A steep slope is always intimidating - but there are other factors at play as well. Often, the scariest thing is a contrast in gradients; so going from a flat ridge to a steep slope is far scarier than being on a slope of consistent steepness. The length and width of the slope are also huge factors.The instinctive reaction on a steep slope is to shy away from the downhill side and lean into the slope. But of course, this reduces your angulation and makes your skis far likelier to skid, giving you less control. What we call "learning good technique" is really overcoming that urge to lean into the hill, and instilling new instincts of creating angulation and edging our skis. These new instincts have to be learned in less threatening situations so that they become second nature when you find yourself in a tough situation. Any skiers who say "I don't need to learn good technique because I just cruise on-piste all day" are kidding themselves. This is a fallacy. If you don't get in the habit of good technique, then sooner or later you'll get caught out of your depth, either through poor navigation or inconsistent piste grading.The principles for dealing with icy slopes are the same as for steep ones. Eventually, if you have sharp edges on your skis, and confidence in your own technique, you'll feel much more secure with skis on your feet than you would without them.

It is a little-known fact that ski technique can actually be learned without ever even putting your skis on. "Mental rehearsal", also known as "imagery", can be hugely beneficial. Scans have shown that the same parts of the brain are activated, whether you are actually performing a technique, or just imagining yourself doing it.

Another useful principle is "take it one turn at a time". In golf, it shouldn't matter if you're driving straight on to a fairway, or over a water hazard - but it does. And it shouldn't matter if you're making a turn on a 30-metre steep pitch or a 1000 metre one - but of course, there's huge mental pressure in knowing that a fall could result in a long slide. The more you can shut out the long slope below, and just focus on the next turn, the better chance you'll have of skiing that pitch successfully.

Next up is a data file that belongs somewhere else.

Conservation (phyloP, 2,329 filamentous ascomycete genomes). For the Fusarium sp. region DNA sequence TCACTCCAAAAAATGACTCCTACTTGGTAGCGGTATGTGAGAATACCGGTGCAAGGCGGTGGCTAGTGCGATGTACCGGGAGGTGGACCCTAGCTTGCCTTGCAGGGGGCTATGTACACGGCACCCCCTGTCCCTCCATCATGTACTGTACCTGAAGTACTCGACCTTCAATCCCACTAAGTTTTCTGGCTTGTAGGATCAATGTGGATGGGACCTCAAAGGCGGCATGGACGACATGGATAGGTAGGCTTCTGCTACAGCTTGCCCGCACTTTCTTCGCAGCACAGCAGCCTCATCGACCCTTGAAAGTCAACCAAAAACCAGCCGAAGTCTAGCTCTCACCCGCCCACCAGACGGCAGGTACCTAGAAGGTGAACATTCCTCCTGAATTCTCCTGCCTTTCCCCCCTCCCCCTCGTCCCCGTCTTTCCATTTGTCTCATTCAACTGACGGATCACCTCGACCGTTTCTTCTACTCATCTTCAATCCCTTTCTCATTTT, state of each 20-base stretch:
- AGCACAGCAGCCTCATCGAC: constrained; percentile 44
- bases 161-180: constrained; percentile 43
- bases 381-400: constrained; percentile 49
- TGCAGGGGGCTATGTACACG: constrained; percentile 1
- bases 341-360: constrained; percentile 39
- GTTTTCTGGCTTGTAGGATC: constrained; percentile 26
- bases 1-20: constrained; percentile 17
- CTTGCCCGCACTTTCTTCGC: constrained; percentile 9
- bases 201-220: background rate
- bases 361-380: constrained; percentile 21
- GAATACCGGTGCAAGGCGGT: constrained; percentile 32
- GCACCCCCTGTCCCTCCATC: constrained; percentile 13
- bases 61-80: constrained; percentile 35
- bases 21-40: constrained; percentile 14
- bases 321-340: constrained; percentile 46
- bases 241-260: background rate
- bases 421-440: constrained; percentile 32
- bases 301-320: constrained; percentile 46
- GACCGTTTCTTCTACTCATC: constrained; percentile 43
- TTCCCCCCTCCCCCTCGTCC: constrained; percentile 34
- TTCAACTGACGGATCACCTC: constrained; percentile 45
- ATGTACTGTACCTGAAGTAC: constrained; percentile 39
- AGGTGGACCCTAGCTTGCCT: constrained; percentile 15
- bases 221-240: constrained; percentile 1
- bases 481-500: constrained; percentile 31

When dropping off a cornice or a cliff, there is always a fear element - that's part of the fun. But you can tip the odds in your favour with a little planning. The ideal thing is to check out the landing on the previous run, to judge the snow consistency, depth, and whether there might be unseen obstacles.If you cannot check out your landing, then check out other people going off drops nearby. Or even take a look at recently-made tracks. This can give you a feel for the type of snow you're about to land on.Of course, there is a happy medium between jumping in blindly, and too much planning. The longer you stand above a drop, the bigger it tends to look. So once you're up there, don't leave it too long. "Look before you leap", but remember that "he who hesitates is lost".Fear is an emotion that creates a physical state in the body: faster pulse, shallower breathing, tight chest. But this process also works in reverse. If you can slow your pulse, breathe more deeply, and relax your chest, it is possible to reduce your levels of fear.The ultimate extension of this principle is the type of mental training and self-hypnosis pioneered by Lars-Eric Unestahl. I found Unestahl's teachings to be particularly helpful in reducing stress levels back in my competition days.

Skiing is a physical sport, but your body will only perform at its best when the mind is also in the optimal state.

For more information on the PB Martin Bell Academy, click here or call 020 8246 5300.